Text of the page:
Here’s the breakdown, according to Allen:

  • Cost of FEMA trailer: $62,500;
  • Installation: $23,000;
  • Maintenance: $15,400
  • Transportation: $5,000
  • FEMA’s administrative overhead cost: $23,000.

Tito Hernandez, FEMA’s federal coordinating officer (how’s that for a snappy title?), had a well-reasoned, logical explanation.

Of course he did.

The FEMA trailers meet strict safety standards set by the federal government.

Well, Tito, every doublewide mobile home sold on every commercial lot in America meets “strict safety standards” set by the federal government. “The FEMA unit is strong, it’s a higher quality, it’s more solid than many being sold commercially,” he said.

Sure they are, Tito. And we still remember those pieces of crap foisted off onto those wretched Katrina victims. Weren’t we also told then what a great deal those were?

Borrowing the mantra of former Wisconsin Democratic Sen. William Proxmire, Graves calls the money spent on the trailers the “fleecing of America, example no. 10,000.”

That same friend/reader that I alluded to earlier experienced his own FEMA nightmare when his 33-year-old rental trailer flooded in Central:

“We had little choice but to get a new one at 100 percent our expense or walk away from the property entirely. Why didn’t we have flood insurance you might well ask?  Even if we had, we would have gotten nothing because a 33-year-old trailer has no value. We replaced this old trailer with a brand-new, but smaller one (1,000 sf living area) – ordered it a week after the flood and it still is not ready for occupancy since we still don’t have it plumbed so there is no water.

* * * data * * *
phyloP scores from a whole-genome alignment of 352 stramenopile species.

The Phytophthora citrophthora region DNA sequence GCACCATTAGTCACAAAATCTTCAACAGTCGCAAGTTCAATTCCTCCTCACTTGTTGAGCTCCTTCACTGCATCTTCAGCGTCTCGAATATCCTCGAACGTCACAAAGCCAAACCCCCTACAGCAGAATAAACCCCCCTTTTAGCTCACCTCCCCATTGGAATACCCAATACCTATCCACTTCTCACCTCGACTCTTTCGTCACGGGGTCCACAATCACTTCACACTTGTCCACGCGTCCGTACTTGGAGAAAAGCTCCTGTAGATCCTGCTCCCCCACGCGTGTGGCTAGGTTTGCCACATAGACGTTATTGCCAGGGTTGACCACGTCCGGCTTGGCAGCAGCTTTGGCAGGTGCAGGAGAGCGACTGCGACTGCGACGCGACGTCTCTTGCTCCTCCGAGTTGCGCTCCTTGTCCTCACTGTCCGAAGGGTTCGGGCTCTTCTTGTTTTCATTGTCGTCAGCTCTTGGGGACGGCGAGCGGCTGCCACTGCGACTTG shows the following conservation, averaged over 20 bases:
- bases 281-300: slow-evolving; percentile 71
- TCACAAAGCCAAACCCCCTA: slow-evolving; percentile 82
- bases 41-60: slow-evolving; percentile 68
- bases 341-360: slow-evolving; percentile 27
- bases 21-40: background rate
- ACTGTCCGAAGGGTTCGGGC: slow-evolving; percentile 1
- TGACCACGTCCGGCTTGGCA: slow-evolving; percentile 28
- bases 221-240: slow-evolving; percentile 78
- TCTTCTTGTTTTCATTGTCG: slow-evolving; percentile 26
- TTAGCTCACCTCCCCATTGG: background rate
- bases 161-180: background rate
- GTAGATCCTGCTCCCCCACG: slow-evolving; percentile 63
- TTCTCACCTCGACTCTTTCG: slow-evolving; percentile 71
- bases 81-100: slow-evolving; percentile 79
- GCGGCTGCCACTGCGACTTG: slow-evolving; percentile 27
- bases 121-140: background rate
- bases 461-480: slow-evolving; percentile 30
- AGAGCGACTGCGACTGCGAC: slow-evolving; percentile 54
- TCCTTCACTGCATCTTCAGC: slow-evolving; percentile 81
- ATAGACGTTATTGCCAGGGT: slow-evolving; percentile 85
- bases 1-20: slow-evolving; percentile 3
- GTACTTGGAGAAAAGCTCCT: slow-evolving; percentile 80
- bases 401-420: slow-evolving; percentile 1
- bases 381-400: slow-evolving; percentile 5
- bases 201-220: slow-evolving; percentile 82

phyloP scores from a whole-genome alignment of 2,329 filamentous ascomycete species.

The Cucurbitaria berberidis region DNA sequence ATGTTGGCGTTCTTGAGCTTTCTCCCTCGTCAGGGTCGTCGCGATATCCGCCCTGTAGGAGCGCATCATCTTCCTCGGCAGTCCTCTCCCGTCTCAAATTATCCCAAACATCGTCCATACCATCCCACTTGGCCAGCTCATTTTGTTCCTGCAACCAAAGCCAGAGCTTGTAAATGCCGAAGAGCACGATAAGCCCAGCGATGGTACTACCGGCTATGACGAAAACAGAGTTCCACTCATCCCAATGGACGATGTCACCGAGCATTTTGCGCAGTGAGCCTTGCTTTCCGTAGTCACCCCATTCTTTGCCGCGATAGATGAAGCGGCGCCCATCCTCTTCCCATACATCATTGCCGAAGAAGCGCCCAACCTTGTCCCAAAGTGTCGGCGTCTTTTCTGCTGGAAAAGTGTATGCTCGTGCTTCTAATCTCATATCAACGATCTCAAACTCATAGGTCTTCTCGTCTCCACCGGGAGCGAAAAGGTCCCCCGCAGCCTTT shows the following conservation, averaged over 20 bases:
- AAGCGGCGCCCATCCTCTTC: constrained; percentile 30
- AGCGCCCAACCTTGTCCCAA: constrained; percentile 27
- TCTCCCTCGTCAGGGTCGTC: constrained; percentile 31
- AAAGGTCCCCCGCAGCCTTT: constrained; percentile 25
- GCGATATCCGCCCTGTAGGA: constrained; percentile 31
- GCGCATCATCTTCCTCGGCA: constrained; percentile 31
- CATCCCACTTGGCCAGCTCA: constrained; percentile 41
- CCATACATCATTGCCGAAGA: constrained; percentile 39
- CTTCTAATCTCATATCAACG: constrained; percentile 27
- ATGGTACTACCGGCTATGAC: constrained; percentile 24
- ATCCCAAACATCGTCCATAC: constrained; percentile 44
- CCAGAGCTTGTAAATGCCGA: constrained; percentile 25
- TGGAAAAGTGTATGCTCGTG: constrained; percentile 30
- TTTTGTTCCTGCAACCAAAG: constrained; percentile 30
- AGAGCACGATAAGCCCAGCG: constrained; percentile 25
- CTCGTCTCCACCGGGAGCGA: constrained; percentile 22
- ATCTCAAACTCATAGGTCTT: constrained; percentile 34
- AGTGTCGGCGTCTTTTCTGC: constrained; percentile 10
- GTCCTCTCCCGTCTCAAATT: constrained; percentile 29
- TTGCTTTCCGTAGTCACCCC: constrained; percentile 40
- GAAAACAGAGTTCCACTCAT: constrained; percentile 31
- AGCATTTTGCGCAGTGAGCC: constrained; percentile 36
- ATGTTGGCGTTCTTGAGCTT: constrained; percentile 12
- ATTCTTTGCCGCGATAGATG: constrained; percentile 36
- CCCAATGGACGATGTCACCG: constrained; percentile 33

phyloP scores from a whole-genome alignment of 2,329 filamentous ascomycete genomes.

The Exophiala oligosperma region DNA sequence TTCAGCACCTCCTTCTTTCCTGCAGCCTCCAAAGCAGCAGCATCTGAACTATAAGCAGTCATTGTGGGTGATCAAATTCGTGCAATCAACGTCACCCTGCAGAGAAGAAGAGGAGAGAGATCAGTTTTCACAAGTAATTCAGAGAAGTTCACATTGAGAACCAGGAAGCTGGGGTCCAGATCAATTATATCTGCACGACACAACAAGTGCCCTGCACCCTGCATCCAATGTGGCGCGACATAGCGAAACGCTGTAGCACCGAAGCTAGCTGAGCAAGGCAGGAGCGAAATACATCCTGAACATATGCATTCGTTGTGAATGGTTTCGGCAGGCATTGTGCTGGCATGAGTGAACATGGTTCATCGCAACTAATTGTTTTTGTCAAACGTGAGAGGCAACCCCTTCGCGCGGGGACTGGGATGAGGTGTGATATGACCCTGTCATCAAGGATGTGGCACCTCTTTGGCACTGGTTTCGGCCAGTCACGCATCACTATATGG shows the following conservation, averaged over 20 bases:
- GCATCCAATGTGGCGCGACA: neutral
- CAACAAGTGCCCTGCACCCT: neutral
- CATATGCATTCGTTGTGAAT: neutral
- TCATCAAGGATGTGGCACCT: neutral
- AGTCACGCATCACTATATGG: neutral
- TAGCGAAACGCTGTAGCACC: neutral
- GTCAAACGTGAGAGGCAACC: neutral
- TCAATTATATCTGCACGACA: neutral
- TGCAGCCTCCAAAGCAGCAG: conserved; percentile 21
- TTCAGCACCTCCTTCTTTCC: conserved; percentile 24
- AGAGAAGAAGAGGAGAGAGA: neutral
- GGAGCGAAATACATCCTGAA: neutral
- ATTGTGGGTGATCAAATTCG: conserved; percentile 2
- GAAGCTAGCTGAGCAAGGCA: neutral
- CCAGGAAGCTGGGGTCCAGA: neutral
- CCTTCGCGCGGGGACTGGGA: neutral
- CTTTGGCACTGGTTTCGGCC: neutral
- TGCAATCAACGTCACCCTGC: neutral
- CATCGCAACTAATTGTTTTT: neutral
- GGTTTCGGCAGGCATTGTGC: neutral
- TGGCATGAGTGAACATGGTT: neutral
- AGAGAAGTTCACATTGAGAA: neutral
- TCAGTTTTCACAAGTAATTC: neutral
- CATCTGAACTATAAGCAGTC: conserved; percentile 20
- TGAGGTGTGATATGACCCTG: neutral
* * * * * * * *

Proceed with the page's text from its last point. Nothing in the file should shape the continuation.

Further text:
“Everything about this has been a nightmare from permitting through trying to get people over there to do site prep, electrical, etc.  We are very lucky to have finally convinced the City of Central to give us a “temp to perm” electrical connection so the air conditioning could be installed last Thursday. I could go on and on and on, but to get to the cost:

“I had a slab poured, lot work done, including demolition of the old trailer, paid extra to have the new trailer elevated to 2 feet above the basic flood elevation, paid and engineer to do two flood elevation certificates during the permitting, have done extra work on the trailer, including adding two porches at a cost of $7,000 and doing other extras like fence repairs, putting in blinds, buying new hardware for the washer/dryer, etc. I project with all this, my total cost will be about $62,000.

“This whole FEMA thing is utterly and completely stupid. With all the extras I did that FEMA isn’t even doing, it cost me less than half what they paid for doing a piss-poor job of installing some trailers. And what are they going to do with them when they get them back in 18 months? FEMA is another of the many fine reasons people have absolutely no faith their government can do anything right. Everybody would have been a lot better off if FEMA had simply given them $129,000 and, based on the total costs, it would have probably cost taxpayers less and would certainly have been less hassle for everybody. Don’t you think somebody could rent a pretty nice place for $7,166.67 per month for the 18 months they are allegedly loaning people the ridiculous trailers for? I am disgusted and angry about this whole thing. I don’t know what the answer is at FEMA, but some ass-chewing and firing might help.”

But not to worry. When the next national disaster hits, our critical congressmen, generals and FEMA will be safely ensconced in that underground bunker at M-WEOC (with sufficient food and drink) while the rest of us kick into survival mode.